The Missouri Innovation Center introduced its first cohort of companies in the Mid-MO Tech Accelerator, a seed-level investing fund managed by the MIC. Last night, the MIC...
For several weeks this spring, Nahush Katti and Vikram Arunachalam Arun stayed at the office until nearly midnight to work on a business plan for DoctorOn, their teleophthalmology company, in preparation for a big pitch in Palo Alto, Calif.
They raided the Keurig coffee machine in their shared office space in the Downtown Incubator. They brought in a mini basketball hoop and played quick games of HORSE with each other when they needed a break from the grind.
The grueling schedule is not so different from that many new entrepreneurs endure, but there is one thing about these aspiring biomedical engineers that makes them stand out. Katti and Arun’s days were filled not with jobs or family obligations but with attending classes as Rock Bridge High School seniors.
The interest in telemedicine was prompted by stories of the difficult commute Katti’s grandfather endured for medical care in rural India, where he commuted two to three hours each way to see a doctor. Arun notes that “everything else is online,” so the two thought, why not medical care? Out of this discussion came the idea of DoctorOn, a digital concierge doctor. The business idea has undergone a few shifts as it progressed from the broad field of telemedicine to the more specific field of teleophthalmology. Because ophthalmology is heavily dependent upon imaging, that diagnostic technique seemed to be most easily replicated on a phone.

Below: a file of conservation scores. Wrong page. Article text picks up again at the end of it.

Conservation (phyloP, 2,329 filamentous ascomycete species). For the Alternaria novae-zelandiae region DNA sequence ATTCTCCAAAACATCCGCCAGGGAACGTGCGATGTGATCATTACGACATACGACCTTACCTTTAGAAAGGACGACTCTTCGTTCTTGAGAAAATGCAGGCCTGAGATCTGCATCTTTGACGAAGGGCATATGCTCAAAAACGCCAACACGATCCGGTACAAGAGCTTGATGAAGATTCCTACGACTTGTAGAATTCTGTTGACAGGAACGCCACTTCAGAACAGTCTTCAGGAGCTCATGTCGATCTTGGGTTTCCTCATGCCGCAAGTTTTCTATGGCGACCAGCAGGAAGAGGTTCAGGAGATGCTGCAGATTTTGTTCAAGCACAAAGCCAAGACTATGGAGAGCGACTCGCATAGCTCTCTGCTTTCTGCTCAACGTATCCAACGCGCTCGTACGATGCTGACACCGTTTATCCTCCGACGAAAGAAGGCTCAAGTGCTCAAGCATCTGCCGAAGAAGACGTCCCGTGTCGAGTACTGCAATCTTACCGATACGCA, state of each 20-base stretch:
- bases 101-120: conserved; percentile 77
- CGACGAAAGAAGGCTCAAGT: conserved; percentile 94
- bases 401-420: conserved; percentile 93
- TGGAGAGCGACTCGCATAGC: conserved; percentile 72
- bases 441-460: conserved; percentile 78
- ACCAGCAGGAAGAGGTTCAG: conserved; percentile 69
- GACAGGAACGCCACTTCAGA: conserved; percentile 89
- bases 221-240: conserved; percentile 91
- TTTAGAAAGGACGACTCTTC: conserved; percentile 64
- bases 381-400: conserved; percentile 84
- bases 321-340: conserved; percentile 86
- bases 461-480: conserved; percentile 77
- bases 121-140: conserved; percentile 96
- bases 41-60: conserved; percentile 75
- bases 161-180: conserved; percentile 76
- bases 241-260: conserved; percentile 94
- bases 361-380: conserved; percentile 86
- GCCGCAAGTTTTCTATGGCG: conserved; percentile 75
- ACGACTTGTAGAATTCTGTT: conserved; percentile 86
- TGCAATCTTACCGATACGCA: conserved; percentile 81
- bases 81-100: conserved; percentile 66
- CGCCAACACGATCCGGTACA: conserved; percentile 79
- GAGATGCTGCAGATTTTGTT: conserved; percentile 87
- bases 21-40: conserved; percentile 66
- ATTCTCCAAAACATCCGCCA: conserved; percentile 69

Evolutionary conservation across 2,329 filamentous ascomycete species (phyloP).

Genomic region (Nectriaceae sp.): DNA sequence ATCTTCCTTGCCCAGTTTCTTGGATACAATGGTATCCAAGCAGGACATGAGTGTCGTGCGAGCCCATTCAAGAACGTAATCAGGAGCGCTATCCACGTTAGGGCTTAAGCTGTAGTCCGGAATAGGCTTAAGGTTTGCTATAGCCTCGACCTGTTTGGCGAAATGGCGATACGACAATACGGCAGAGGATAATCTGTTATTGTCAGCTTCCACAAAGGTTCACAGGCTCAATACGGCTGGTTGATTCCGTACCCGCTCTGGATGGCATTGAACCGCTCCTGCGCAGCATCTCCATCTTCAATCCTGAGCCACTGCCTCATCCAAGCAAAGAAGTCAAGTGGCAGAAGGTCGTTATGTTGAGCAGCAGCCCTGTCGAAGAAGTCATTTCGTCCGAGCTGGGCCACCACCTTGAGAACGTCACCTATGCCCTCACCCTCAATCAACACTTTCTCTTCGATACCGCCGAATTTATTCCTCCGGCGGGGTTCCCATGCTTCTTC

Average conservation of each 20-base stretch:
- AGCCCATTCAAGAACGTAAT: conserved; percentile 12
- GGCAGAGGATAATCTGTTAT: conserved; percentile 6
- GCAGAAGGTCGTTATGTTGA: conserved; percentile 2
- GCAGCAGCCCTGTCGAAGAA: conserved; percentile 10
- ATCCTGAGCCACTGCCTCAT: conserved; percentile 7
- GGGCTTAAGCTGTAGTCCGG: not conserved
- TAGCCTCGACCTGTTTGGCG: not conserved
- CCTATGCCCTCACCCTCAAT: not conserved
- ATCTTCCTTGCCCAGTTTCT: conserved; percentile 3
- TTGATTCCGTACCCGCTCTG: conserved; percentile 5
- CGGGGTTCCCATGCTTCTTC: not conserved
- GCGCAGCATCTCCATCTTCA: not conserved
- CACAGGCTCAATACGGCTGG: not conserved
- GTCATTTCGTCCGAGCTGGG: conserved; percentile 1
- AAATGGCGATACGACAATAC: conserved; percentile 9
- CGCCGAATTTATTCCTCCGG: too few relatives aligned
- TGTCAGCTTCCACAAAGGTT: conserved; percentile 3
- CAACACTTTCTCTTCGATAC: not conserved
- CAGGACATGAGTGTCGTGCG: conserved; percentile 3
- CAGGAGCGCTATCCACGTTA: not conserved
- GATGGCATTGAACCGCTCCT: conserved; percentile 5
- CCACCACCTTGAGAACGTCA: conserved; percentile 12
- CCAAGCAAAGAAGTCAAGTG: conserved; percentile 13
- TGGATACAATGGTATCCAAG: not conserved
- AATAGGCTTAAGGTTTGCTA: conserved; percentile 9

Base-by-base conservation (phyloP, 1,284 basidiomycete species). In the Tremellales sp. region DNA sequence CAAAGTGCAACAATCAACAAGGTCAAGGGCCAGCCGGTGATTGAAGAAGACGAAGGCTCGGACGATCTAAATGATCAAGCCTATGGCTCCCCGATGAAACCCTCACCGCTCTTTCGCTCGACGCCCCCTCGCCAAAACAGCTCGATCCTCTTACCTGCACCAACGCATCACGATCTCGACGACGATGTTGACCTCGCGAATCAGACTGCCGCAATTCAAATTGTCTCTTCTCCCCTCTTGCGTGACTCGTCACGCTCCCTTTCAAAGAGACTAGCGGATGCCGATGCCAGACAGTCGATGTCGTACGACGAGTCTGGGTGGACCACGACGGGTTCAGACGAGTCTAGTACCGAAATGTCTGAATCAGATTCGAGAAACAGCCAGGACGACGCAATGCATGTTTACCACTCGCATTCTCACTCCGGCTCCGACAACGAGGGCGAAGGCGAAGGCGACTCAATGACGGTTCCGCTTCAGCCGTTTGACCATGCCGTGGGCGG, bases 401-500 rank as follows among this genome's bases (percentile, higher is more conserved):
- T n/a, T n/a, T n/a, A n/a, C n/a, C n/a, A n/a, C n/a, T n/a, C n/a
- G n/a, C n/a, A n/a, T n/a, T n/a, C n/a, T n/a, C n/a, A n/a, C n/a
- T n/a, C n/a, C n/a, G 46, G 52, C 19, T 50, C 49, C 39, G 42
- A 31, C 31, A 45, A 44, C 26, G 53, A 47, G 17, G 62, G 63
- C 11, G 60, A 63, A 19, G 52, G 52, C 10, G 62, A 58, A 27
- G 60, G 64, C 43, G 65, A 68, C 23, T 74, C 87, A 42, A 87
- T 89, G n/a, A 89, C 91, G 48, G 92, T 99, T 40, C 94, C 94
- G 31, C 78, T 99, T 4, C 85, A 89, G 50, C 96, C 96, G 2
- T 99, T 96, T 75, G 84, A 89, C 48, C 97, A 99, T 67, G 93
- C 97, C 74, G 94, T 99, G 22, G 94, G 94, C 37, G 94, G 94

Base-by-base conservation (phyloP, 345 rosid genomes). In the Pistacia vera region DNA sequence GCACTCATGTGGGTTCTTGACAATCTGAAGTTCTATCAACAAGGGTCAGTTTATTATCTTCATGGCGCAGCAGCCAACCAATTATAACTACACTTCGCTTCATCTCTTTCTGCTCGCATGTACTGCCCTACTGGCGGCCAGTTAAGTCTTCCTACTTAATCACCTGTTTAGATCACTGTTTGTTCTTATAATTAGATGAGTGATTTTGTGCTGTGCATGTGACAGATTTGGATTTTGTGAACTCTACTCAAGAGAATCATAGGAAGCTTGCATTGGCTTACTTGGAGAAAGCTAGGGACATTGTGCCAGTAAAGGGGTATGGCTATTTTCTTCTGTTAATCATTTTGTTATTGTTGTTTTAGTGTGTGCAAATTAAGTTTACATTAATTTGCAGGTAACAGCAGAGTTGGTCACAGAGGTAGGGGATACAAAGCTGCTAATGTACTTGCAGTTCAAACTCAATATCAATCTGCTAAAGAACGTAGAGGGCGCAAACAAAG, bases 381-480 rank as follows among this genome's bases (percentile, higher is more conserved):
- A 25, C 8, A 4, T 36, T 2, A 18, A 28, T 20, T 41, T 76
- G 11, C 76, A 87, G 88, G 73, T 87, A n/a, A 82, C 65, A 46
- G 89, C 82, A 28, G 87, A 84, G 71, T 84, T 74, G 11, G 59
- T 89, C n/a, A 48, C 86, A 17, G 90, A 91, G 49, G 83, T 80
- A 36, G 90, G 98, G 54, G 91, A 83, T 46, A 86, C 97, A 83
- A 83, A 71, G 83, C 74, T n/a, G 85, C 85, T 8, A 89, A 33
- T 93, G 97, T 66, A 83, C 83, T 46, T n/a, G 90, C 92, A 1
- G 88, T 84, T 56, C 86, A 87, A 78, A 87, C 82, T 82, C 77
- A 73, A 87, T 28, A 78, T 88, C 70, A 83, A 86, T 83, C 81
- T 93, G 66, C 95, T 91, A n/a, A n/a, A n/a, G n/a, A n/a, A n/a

Two components form the basis of the DoctorOn device: a small machine called iOn which manipulates light into a slit and is designed to be attached to a smartphone; and an app, which walks the user through the necessary steps, utilizes the smartphone’s camera to capture images and sends the images to a professional to be read. One will be able to buy DoctorOn (app and iOn attachment) and a noncontract smartphone for about one-tenth the cost of the low end of current machines capable of producing the same diagnostic images of the eye. And DoctorOn is much more easily transported into rural areas.
The DoctorOn technology focuses on diagnosing cataracts, one of the leading causes of blindness around the world. Katti and Arun have partnered with Sankara Nethralaya charitable eye hospital, one of the largest eye hospitals in India. This partnership allows patient trials using DoctorOn. The two young men were able to go with professionals there on a trip to a village in rural India and see the first prototype of their invention being utilized to care for people who had never had access to eye care in their lives.
Both Katti and Arun split their time between the technological and business parts of DoctorOn. Arun says that learning things on their own makes the process fun, and Katti loves to figure out a difficult problem and then be able to implement the solution and see it work.
In April, Katti and Arun competed in a pitch presentation at the Indo-US Science and Technology Forum in Palo Alto. They were one of 10 businesses picked out of 300 applicants to compete for funding. Although they did not win funding, they gained additional experience and contacts and remain diligent in pursuing new leads for funding.